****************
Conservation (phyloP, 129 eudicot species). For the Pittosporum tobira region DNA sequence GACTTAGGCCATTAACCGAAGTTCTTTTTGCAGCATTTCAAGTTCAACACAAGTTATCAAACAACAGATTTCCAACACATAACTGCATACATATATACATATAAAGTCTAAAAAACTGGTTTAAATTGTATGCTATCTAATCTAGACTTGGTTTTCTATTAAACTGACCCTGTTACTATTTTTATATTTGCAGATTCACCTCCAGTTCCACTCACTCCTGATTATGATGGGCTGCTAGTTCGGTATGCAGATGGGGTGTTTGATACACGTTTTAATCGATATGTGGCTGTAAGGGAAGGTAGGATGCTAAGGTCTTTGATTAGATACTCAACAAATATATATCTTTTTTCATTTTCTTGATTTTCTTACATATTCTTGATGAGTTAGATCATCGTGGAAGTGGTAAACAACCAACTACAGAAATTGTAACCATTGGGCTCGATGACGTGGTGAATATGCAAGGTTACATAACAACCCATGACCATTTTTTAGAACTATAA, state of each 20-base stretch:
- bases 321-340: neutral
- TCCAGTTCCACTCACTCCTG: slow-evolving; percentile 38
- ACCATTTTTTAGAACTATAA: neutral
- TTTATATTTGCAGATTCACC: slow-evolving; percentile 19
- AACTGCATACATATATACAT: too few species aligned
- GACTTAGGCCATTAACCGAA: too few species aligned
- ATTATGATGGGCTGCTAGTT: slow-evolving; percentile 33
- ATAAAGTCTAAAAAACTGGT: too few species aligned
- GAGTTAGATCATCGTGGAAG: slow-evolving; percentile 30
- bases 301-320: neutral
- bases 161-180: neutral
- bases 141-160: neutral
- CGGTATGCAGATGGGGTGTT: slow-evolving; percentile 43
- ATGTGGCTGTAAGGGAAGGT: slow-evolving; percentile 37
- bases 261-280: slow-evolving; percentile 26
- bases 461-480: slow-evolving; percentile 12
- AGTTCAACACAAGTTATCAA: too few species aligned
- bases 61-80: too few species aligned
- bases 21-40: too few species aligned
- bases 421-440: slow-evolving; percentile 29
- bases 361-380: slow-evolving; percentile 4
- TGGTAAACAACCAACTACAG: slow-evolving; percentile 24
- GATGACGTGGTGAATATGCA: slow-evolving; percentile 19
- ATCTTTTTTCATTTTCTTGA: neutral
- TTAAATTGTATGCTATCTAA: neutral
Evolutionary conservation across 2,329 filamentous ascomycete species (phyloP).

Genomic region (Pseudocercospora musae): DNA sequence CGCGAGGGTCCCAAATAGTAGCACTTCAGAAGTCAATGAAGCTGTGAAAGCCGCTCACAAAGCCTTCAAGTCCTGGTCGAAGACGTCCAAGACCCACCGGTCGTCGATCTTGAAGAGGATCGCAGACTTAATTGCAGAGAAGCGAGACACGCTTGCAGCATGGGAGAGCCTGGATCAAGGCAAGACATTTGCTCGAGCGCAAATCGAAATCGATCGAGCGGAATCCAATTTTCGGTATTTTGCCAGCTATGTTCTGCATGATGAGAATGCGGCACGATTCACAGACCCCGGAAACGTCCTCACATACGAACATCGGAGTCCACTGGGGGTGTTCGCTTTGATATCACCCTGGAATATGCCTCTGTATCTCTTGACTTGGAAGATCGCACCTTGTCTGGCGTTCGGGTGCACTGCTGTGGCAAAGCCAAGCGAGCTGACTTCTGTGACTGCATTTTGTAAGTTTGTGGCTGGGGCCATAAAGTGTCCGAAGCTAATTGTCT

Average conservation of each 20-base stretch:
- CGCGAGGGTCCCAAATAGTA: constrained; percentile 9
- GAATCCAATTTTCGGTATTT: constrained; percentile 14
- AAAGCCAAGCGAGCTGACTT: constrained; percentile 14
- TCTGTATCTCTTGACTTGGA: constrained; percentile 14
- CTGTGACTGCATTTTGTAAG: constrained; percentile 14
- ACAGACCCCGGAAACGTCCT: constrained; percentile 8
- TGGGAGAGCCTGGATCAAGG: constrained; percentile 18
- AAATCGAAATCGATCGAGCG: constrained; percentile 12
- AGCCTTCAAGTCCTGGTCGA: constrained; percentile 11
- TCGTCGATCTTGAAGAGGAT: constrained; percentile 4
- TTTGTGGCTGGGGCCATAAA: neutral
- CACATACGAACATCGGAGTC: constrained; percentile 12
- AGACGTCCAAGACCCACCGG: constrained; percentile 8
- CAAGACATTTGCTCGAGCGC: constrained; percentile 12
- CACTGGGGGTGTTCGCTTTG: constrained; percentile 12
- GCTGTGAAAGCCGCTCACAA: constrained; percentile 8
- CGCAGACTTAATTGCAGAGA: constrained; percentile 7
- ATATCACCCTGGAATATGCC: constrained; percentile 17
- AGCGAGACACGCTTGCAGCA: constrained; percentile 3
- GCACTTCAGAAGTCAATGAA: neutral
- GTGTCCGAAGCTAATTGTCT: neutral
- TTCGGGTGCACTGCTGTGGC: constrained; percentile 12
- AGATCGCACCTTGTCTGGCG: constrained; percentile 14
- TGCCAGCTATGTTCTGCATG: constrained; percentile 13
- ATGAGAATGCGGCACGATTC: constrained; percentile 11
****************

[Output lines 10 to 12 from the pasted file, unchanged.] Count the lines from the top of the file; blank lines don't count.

- GAGTTAGATCATCGTGGAAG: slow-evolving; percentile 30
- bases 301-320: neutral
- bases 161-180: neutral